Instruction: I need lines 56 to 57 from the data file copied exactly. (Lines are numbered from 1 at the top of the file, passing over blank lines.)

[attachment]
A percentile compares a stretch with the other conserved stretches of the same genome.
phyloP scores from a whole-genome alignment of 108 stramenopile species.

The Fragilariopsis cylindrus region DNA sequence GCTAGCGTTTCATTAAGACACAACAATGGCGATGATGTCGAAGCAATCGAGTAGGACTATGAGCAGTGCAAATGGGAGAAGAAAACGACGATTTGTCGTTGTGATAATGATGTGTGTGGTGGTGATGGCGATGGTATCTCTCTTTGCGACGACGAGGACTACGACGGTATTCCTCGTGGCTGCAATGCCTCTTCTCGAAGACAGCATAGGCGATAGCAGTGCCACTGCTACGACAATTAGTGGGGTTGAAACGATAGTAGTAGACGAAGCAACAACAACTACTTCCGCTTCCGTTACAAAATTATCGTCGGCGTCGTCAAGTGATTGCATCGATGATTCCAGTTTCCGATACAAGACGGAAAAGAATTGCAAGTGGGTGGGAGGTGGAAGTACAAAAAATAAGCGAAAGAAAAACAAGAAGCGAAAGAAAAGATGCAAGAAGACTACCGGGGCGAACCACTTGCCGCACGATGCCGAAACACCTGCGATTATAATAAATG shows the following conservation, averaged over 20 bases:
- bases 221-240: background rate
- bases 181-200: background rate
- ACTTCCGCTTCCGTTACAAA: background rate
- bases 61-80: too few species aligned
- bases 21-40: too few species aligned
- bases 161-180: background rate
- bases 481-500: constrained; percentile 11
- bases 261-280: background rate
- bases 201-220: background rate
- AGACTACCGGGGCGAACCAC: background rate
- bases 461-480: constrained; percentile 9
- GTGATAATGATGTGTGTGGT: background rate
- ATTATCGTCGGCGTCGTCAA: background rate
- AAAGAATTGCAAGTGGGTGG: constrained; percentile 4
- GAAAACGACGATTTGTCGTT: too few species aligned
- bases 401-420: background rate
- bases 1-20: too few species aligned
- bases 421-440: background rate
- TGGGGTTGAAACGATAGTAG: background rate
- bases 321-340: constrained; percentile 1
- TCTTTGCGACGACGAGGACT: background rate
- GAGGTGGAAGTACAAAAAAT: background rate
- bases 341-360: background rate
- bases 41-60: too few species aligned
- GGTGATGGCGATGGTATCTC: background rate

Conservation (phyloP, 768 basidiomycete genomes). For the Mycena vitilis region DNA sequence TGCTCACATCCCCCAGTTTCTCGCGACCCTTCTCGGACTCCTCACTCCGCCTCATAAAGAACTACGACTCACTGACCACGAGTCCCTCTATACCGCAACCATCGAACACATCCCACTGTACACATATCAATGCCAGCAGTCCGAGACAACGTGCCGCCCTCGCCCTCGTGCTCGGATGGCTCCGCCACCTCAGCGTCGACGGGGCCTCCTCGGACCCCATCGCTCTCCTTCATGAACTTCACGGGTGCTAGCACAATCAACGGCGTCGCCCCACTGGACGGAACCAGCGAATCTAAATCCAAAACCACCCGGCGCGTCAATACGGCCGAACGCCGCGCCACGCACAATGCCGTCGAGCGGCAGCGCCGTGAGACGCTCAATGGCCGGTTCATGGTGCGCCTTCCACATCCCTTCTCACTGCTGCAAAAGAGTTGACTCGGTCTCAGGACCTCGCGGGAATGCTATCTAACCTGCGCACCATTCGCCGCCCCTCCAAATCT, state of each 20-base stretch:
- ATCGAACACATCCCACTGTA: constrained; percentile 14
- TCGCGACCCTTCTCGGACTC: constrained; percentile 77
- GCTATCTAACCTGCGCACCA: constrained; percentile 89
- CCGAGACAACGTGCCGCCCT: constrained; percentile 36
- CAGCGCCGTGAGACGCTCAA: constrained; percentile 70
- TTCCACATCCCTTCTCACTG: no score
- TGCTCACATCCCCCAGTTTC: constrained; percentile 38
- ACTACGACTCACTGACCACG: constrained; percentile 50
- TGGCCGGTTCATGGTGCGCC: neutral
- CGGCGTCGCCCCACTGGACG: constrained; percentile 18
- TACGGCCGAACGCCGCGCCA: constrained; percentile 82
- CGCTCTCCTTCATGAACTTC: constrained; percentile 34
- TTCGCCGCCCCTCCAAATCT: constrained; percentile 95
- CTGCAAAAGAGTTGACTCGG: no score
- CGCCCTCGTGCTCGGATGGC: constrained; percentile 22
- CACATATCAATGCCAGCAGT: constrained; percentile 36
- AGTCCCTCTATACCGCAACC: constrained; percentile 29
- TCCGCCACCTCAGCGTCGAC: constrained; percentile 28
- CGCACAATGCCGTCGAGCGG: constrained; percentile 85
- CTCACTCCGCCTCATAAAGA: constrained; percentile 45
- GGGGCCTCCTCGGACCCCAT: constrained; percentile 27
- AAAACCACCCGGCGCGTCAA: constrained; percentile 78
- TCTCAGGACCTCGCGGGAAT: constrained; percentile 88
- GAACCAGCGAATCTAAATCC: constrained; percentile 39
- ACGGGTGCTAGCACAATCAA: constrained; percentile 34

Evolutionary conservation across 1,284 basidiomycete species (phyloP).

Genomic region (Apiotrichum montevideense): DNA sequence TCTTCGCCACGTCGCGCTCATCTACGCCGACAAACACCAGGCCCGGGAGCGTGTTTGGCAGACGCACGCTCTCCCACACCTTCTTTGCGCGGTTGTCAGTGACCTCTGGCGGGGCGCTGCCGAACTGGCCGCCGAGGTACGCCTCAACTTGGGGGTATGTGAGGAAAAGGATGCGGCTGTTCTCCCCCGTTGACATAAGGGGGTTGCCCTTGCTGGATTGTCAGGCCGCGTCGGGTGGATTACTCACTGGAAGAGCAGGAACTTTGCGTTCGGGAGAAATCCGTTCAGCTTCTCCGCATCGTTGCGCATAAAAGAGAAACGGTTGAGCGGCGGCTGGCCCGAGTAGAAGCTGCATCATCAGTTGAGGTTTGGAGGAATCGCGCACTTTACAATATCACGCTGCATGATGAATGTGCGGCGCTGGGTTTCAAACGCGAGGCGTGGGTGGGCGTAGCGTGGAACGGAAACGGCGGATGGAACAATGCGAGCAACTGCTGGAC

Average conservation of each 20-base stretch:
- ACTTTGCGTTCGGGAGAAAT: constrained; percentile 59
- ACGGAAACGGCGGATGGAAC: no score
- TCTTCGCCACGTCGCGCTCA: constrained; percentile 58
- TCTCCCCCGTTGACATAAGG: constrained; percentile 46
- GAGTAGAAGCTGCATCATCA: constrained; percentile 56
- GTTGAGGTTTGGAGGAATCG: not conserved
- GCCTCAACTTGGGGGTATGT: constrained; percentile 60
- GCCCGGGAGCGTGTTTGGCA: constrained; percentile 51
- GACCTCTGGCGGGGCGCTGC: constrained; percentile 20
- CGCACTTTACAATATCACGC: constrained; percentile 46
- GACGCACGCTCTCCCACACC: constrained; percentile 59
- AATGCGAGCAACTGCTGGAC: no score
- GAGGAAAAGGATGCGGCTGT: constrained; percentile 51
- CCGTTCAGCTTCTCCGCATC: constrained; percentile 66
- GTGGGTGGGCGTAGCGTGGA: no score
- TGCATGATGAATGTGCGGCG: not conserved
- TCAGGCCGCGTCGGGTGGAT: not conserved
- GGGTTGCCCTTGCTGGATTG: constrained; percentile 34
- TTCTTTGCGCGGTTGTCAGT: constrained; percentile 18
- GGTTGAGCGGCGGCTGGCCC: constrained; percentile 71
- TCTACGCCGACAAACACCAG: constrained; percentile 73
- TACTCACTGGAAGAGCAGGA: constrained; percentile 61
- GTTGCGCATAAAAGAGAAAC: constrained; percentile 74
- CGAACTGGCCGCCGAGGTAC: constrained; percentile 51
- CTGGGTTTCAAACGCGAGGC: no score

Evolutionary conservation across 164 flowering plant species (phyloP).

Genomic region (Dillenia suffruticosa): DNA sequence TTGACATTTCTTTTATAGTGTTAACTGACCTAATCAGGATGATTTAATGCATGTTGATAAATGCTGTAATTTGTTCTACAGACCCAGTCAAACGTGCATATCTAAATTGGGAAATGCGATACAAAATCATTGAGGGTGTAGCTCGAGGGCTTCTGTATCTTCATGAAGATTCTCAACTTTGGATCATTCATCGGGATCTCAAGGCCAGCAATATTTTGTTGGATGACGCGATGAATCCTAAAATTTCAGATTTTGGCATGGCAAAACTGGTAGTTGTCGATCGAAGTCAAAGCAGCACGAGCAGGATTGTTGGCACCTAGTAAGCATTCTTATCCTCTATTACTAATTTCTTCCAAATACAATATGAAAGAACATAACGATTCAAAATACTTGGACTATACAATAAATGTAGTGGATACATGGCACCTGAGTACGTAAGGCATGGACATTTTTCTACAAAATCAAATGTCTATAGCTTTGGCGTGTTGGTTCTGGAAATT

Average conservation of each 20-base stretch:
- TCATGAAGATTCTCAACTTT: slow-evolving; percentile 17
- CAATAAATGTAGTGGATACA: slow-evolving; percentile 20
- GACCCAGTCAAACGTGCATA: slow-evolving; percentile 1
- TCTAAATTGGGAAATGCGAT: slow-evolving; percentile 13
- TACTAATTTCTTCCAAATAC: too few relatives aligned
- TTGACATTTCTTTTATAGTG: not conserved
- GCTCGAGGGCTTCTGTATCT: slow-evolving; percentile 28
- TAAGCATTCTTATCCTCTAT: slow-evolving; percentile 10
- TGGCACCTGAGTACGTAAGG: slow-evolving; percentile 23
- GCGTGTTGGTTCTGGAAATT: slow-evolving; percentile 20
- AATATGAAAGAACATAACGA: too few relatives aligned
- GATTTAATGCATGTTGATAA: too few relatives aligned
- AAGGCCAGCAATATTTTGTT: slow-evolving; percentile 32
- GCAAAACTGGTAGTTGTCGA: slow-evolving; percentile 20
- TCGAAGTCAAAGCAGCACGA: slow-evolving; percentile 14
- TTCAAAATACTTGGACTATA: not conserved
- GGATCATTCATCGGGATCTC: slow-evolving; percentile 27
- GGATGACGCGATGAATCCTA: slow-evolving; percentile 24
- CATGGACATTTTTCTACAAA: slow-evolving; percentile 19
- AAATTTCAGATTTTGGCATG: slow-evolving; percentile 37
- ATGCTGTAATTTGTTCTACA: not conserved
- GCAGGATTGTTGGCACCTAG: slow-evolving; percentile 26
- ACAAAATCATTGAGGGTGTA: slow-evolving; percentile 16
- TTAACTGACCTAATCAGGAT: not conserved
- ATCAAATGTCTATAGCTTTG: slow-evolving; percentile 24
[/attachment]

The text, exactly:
Genomic region (Apiotrichum montevideense): DNA sequence TCTTCGCCACGTCGCGCTCATCTACGCCGACAAACACCAGGCCCGGGAGCGTGTTTGGCAGACGCACGCTCTCCCACACCTTCTTTGCGCGGTTGTCAGTGACCTCTGGCGGGGCGCTGCCGAACTGGCCGCCGAGGTACGCCTCAACTTGGGGGTATGTGAGGAAAAGGATGCGGCTGTTCTCCCCCGTTGACATAAGGGGGTTGCCCTTGCTGGATTGTCAGGCCGCGTCGGGTGGATTACTCACTGGAAGAGCAGGAACTTTGCGTTCGGGAGAAATCCGTTCAGCTTCTCCGCATCGTTGCGCATAAAAGAGAAACGGTTGAGCGGCGGCTGGCCCGAGTAGAAGCTGCATCATCAGTTGAGGTTTGGAGGAATCGCGCACTTTACAATATCACGCTGCATGATGAATGTGCGGCGCTGGGTTTCAAACGCGAGGCGTGGGTGGGCGTAGCGTGGAACGGAAACGGCGGATGGAACAATGCGAGCAACTGCTGGAC

Average conservation of each 20-base stretch: